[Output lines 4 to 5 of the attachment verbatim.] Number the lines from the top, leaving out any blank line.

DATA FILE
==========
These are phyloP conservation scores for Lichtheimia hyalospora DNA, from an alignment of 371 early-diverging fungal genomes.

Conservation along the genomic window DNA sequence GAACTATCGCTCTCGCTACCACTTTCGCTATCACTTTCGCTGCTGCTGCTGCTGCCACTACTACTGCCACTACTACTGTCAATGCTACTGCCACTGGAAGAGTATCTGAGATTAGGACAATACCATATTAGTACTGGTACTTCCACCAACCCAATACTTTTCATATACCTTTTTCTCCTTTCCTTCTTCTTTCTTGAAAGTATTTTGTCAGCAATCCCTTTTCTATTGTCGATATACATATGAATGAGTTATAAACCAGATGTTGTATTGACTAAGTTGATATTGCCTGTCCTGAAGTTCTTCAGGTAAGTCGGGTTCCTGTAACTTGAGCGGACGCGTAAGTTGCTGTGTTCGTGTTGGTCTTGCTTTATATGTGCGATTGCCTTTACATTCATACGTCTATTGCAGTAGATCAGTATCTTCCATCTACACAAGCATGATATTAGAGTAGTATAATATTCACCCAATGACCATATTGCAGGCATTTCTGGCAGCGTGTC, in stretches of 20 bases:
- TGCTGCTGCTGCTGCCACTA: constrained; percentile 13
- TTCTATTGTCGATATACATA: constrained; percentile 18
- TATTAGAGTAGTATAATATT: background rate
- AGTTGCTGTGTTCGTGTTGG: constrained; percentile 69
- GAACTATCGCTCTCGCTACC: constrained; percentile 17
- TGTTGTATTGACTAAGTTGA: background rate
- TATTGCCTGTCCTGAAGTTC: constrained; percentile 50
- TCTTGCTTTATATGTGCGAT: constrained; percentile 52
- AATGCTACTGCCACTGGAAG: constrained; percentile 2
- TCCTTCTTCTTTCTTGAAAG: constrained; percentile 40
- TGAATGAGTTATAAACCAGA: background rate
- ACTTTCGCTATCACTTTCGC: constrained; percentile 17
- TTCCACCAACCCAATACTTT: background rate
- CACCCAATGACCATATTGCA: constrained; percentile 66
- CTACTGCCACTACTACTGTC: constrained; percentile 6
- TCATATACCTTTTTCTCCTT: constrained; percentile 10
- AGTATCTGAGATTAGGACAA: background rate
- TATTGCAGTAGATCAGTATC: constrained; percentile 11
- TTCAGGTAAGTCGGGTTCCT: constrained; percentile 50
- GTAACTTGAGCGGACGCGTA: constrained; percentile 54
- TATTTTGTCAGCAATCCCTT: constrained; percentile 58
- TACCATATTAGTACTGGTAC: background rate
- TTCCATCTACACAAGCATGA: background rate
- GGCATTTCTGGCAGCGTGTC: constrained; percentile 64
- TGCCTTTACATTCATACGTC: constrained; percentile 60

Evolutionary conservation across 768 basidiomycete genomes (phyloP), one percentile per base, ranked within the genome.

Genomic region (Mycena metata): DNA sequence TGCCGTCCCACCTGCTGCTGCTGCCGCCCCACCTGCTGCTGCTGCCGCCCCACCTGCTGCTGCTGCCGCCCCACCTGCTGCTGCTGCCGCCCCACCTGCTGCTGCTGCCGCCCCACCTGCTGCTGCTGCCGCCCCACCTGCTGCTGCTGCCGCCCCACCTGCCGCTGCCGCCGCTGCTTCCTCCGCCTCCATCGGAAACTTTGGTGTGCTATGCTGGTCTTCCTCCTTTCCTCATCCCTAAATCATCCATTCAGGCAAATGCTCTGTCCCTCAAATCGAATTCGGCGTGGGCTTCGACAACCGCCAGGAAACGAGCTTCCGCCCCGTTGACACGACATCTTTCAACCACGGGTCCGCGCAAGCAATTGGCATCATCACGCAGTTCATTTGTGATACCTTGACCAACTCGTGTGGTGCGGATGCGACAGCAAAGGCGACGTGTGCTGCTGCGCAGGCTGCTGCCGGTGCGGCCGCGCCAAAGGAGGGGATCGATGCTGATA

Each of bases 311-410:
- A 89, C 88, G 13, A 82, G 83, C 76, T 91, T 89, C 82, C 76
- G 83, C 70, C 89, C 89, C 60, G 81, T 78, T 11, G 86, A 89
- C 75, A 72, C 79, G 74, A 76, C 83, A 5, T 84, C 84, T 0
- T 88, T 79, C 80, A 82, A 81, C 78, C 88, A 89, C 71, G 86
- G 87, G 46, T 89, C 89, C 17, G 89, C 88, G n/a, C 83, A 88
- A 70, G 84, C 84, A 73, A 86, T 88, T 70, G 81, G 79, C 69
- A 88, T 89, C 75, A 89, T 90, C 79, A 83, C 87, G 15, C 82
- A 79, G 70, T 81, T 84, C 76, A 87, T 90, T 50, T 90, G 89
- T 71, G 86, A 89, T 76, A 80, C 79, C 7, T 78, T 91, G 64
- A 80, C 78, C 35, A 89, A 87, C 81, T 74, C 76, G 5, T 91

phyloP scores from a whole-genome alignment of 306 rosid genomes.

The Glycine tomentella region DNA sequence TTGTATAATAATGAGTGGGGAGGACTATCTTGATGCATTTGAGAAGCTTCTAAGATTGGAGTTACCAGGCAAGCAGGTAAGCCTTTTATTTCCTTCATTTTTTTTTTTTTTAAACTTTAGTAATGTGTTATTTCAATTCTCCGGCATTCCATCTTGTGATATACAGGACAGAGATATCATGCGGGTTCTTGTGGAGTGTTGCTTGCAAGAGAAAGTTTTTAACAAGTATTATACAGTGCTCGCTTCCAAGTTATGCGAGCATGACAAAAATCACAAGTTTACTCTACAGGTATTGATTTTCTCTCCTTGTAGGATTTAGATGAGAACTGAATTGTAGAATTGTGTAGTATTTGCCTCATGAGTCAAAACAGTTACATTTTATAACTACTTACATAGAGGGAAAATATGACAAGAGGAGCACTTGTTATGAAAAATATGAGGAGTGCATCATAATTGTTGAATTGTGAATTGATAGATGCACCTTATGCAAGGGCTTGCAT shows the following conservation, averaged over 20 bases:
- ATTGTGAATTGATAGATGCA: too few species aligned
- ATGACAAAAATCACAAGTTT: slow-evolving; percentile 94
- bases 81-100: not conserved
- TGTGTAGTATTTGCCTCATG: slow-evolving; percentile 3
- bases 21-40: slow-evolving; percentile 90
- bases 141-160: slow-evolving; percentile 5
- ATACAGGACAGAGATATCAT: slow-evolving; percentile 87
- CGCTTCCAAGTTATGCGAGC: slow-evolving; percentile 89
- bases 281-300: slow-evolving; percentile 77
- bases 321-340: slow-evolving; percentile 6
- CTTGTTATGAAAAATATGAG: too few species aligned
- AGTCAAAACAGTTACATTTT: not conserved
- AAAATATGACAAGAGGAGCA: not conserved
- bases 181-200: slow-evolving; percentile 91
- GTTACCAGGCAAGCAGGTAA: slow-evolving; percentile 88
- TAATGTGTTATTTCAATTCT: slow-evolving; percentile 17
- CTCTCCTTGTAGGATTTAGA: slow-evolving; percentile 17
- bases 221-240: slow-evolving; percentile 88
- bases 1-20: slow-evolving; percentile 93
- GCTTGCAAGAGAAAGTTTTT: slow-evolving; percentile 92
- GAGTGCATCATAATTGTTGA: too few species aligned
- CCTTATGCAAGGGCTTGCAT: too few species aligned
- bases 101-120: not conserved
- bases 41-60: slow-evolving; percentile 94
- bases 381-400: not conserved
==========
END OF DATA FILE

- TTCTATTGTCGATATACATA: constrained; percentile 18
- TATTAGAGTAGTATAATATT: background rate